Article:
Friday, June 23, 2006
Thursday, June 22, 2006
Peace was not something that came easily in Tudor England. The War of the Roses was finally at an end but few people were under the illusion that the struggles were over. There was always a new threat on the horizon. Always a new enemy to be confronted, or an old to be re-confronted.
The newly built Tredegar House encapsulated this. Built by Sir John Morgan, probably c1490, it was built around three sides of a central courtyard, its windows faced inwards for defensive purposes. These were indeed still dangerous times.
Morgan ap John had succeeded his illustrious father in 1492. Tales and songs of 'The Fat Knight' were probably still well known in the locality. In many ways, Morgan had a big act to follow. He was, however, a firm Tudor supporter, and served his king on the battlefield. If his father had helped put Henry VII on the throne, Morgan would help in keeping him there. Although, if truth be told, the battle that Morgan participated in was rather more one-sided than the fabled Battle of Bosworth Field.
Henry VII had a problem. In 1491 a figure appeared in Ireland claiming to be the younger of the two Princes in the Tower. It did not really matter that he was an imposter by the name of Perkin Warbeck, a Flemish custom officer's son. Warbeck was a dangerous symbol around which enemies of the Tudor dynasty could rally. He had been proclaimed as 'King Richard IV', moved to Scotland, where he married a Scottish noblewoman and found an enthusiastic ally in the Scottish King James IV; he threatened to invade England and clearly was a danger to the new regime.
Henry VII raised taxes to fund an invasion of Scotland. This, in turn, caused unrest in Cornwall. The hard-pressed Cornish tin miners already lived in poverty, were already taxed on the small amounts of money they were making, and felt aggrieved that they had to suffer further for a struggle so far away that they did not feel involved with. Two local men, Thomas Flamank, a lawyer from Bodmin, and Michael Joseph, or Michael 'An Gof' ('the smith') raised an army to march on London against the King and his taxes.
On the roads to London they gathered more supporters. Yeomen from Plymouth joined the march, and they were joined by Lord Audley from Somerset who took command of the rebels. Some have estimated the group numbered 40,000 by the time it reached London. Unfortunately, although sympathetic to the cause, many of the marchers did not want to encounter a well-drilled, well-equipped army of the King on the battlefield, and they drifted away leaving about 15,000 rebels, armed with mainly country weapons, to face the King's forces.
Among the King's forces that met the Cornish rebels at Blackheath on 17 June 1497 was Morgan ap John of Tredegar. He must have been very confident of success. The odds were stacked massively in the King's favour. They numbered 25,000 to the rebels 15,000, and, far more importantly, they had horse and artillery. The battle was a complete mis-match. Estimates of losses vary; some say 300 rebels were killed, others maintain that figure should be closer to 2000. All agree, however, that the King's forces were barely scratched, their losses were claimed by some to have been in single figures!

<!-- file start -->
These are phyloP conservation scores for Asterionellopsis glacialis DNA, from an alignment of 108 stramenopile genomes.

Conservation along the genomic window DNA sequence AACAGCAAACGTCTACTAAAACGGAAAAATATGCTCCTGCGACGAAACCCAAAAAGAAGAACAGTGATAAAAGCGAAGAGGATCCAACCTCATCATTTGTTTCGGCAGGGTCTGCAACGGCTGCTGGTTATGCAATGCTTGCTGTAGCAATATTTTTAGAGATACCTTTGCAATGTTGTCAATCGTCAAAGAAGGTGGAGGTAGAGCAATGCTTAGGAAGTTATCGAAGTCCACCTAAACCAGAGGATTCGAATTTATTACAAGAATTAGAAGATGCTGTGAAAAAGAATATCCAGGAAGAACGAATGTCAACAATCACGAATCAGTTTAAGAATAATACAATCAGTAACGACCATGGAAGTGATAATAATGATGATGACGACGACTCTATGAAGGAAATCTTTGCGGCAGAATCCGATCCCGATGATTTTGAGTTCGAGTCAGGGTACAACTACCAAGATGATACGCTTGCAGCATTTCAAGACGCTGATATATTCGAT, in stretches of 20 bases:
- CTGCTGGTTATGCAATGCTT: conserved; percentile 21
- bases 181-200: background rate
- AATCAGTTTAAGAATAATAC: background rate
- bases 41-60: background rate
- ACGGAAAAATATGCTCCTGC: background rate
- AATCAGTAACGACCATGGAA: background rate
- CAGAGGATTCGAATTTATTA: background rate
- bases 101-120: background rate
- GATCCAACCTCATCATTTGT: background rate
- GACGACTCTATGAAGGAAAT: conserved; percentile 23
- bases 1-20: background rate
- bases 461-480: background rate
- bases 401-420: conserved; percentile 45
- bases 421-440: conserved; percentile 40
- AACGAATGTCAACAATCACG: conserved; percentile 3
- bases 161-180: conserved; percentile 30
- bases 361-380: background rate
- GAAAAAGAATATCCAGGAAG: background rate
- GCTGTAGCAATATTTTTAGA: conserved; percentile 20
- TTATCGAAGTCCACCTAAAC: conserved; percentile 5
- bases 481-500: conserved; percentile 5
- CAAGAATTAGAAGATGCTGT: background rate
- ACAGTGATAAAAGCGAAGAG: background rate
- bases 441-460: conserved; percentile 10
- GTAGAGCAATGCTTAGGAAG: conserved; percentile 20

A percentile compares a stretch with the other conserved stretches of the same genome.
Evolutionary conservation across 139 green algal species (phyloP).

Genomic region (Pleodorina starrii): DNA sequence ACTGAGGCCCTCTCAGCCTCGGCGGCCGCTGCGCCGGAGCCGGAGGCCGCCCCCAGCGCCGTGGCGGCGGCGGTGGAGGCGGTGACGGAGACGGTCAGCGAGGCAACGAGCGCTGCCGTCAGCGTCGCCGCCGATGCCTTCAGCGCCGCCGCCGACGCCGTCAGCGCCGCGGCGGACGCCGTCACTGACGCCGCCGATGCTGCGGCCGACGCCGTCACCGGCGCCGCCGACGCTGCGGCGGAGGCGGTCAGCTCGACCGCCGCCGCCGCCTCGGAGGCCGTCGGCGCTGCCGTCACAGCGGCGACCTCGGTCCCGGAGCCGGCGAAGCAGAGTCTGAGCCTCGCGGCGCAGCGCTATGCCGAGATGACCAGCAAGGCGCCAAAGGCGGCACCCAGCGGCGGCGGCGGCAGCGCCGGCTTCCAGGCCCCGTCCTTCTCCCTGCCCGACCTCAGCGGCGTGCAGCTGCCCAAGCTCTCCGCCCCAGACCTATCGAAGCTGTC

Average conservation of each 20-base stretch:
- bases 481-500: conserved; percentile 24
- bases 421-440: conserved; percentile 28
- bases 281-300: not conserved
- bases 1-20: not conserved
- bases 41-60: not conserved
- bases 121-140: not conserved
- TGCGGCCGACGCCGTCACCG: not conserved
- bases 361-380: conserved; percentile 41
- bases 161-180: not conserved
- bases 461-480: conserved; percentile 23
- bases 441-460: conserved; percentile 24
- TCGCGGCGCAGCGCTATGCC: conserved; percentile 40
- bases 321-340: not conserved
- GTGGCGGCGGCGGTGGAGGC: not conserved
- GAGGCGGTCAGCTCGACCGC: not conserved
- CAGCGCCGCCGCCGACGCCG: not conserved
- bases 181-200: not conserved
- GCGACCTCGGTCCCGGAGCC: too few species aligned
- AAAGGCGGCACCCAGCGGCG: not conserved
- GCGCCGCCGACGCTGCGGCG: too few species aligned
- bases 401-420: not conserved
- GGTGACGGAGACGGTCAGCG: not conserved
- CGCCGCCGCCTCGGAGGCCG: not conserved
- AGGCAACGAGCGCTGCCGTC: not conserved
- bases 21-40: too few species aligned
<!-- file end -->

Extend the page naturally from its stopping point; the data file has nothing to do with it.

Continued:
After the battle Morgan was knighted. He died in 1504 to be succeeded by his son, John.
The leaders of the revolt were executed.
Michael An Gof went to his death defiantly, claiming that his name would be "perpetual" and that he would gain a fame "permanent and immortal". Thomas Flamank died urging "Speak the truth and only then can you be freed of your chains." 500 years later, in 1997, the Battle of Blackheath and the Cornish revolt was remembered when thousands of Cornish people took part in a memorial march from Cornwall to Blackheath. A statue of An Gof and Flamank now stands in the village where it all began in 1497.
Sir Morgan ap John
Married: Margaret daughter of Sir Thomas Morgan of Pencoed
Children: John of Tredegar; Margaret
Click to view previous Tredegar owners in this series:
7. Sir John Morgan d. c1492
6. Ieuan ap Llywelyn ap Morgan (father of Sir John)
5. Llywelyn ap Morgan (lost Tredegar after Glyndwr revolt)
4. Morgan ap Llywelyn (died c1384)
1. Sir Morgan ap Maredudd (died c1331)
Sunday, June 11, 2006
As mentioned by Andrew in the comment below, we have the dramatically titled 'stairs-to-nowhere' which can be found in the Family Beer Cellar. (above)
I'm pleased to report that both 'Unexplored Tredegar' tours were pretty much sold out on Saturday, so the experiment seems to be working. The tours continue every Saturday throughout this month, at 1pm and 3pm. Phone Tredegar House to book tickets in advance; there may be a few available in the visitor's centre on the day, but why take the chance?
Saturday, June 03, 2006
The 'Unexplored' tours start today. I attempted to wander around on my own yesterday, running the tour through in my head, and checking my timing, but got waylaid, and ended up hunting for a tunnel instead! All will become clear on the tour.
Stephen Sully, the Tredegar House Admin Officer, was a huge help in compiling this tour. He has a great knowledge and understanding of the 'unexplored' parts of the House, and was invaluable (and patient) as I pestered him for his ideas, and his recollections of how things looked in the 1970s when he first started working at Tredegar.
But despite our combined efforts, there are still many things that puzzle us. Hopefully visitors will have some ideas of their own. There is more detective work to be done.